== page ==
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A hope of flourishing

29 November 2013

A KEY word in the latest round of discussions about women bishops has been "flourish". This is not the magician's flourish, with which a live, fluffy deal has been produced from a seemingly empty hat, though it might well be. It is the word that has given more hope and reassurance to the opponents of women priests than any other. It came from the working group set up under the Rt Revd Nigel Stock after the legislation failed in November 2012: "Since those within the Church of England who, on grounds of theological conviction, are unable to receive the ministry of women bishops or priests will continue to be within the spectrum of teaching and tradition of the Anglican Communion, the Church of England will remain committed to enabling them to flourish within its life and structures." The word "remain" has helped, too.

Lying behind the remarkable concord within the General Synod last week was a reawakened respect for difference. When the extremes in the debate were antagonising each other, none could admit that their opponents had any justification for their views, much to the frustration of those who sought some sort of accommodation. Traditionalists were stuck in the past, conservatives were misogynistic, and liberals were thoughtlessly conforming to the mood of the times. After November last year, an element of realism returned to the debate. A representative working party was set up (admittedly not the first), and Synod members were invited to participate in various listening processes. What emerged was an appreciation of what would be lost if the "spectrum" of Anglicanism were narrowed.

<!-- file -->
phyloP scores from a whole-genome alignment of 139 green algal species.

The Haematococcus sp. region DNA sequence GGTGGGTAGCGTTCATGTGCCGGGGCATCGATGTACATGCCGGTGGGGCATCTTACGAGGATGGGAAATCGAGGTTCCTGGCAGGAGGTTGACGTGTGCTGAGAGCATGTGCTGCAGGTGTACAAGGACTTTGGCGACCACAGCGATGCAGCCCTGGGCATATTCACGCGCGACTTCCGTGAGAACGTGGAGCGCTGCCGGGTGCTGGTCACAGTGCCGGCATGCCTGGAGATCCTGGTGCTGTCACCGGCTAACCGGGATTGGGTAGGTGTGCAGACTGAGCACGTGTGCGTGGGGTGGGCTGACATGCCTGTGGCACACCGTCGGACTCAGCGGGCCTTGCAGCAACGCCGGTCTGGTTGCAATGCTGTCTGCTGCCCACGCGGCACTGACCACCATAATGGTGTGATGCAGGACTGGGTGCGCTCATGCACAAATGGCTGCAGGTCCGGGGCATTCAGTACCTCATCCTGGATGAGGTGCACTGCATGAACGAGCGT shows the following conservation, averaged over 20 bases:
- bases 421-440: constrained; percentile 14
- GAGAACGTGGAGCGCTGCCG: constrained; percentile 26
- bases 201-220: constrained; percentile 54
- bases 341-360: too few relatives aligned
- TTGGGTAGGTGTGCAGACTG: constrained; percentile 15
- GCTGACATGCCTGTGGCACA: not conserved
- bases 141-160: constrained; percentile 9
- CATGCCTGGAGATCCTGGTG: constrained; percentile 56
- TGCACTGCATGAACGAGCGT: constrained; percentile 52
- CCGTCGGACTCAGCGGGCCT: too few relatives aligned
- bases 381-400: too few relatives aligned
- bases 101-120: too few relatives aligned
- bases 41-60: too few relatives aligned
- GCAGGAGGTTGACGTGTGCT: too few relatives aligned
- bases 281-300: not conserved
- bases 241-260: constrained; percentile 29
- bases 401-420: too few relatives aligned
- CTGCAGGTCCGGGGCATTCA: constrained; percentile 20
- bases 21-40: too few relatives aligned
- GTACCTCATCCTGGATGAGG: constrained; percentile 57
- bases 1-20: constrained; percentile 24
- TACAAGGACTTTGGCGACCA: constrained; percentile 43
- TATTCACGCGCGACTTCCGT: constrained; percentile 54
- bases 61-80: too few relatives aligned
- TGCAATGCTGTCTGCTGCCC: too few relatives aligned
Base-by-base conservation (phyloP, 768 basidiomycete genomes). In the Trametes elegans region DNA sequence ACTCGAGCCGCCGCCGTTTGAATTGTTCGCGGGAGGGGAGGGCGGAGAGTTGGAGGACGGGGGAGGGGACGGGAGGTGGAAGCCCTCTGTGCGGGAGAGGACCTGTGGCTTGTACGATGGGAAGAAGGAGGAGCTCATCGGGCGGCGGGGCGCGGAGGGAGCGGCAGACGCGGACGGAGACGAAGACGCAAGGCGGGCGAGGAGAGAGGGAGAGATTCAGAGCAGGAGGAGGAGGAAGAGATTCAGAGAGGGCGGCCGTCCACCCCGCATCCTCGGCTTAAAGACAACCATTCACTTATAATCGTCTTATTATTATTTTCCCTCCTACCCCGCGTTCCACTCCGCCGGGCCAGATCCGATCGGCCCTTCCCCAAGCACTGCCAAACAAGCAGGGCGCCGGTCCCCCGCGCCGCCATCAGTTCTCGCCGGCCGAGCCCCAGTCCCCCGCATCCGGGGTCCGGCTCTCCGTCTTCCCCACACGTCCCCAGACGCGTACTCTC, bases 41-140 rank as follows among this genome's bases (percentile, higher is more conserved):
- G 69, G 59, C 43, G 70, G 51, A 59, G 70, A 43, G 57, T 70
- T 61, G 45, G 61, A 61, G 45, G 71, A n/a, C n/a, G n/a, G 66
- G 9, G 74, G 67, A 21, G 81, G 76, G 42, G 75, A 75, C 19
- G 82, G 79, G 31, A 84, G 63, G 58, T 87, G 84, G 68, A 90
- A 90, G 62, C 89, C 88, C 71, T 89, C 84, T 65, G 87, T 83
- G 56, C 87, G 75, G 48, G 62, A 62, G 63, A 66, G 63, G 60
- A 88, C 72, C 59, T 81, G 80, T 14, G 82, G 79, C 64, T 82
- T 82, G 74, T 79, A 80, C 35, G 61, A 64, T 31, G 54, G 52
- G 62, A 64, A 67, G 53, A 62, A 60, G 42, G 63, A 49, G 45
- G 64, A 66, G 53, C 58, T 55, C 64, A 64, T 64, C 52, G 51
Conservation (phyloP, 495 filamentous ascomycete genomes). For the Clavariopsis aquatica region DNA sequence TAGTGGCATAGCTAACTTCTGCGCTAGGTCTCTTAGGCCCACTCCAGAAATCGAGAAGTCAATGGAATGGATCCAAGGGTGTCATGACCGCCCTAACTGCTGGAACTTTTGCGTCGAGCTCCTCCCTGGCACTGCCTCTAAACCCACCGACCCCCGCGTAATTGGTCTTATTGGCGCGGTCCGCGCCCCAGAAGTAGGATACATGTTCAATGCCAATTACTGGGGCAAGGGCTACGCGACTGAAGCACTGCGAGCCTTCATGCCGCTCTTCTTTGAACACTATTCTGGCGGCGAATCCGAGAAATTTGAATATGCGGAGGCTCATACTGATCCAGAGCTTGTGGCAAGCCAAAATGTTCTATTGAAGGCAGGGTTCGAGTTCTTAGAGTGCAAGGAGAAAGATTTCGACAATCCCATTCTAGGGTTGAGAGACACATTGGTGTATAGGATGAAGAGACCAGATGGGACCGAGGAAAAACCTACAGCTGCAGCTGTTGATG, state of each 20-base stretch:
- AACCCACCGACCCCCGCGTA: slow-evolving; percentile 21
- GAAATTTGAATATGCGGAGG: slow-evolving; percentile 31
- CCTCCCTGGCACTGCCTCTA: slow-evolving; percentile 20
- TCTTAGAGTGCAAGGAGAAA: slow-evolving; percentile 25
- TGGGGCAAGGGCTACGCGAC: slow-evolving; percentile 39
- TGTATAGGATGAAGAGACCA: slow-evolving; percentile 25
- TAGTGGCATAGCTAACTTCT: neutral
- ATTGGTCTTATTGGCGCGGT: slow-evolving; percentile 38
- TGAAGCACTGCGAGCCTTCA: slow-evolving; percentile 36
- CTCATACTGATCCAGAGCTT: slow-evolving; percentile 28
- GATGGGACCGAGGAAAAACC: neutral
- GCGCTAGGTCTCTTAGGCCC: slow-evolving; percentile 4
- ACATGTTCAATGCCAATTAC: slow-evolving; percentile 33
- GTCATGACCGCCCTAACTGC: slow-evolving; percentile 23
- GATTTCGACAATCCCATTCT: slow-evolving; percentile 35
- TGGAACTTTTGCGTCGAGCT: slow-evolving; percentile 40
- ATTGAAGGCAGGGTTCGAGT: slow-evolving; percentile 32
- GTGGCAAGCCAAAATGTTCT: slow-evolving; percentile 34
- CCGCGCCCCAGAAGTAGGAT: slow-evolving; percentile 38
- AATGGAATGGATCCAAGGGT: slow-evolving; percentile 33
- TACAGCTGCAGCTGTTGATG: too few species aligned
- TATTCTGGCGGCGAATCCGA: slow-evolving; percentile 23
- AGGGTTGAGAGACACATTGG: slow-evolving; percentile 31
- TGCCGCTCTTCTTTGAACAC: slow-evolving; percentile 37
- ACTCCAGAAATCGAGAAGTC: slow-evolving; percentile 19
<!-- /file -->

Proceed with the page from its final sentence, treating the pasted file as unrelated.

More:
Anglicanism is not a homogenised brand of Christianity, restricted and controlled by a hierarchy or a set of rules. Instead, it is a bold experiment in toleration, where its adherents are not expected to agree but merely live with each other. It is a modest ambition, except that centuries of experience have shown that, by living together, people allow themselves to be influenced and enriched by those around them. The breadth of views and customs within the Anglican Church is a source of pride and intense irritation.

The new concord about women bishops is still fresh from the packet. It is natural that the two sides will proceed with caution, encouraged as much by the promise of checks and balances as by assuring words. Traditionalists and conservatives remain doubtful about future preferment, and how well a woman bishop might represent them; supporters of women bishops wonder how welcome their ministry will be in certain parishes. But a vision has opened up that victory in this matter need not involve another's defeat.

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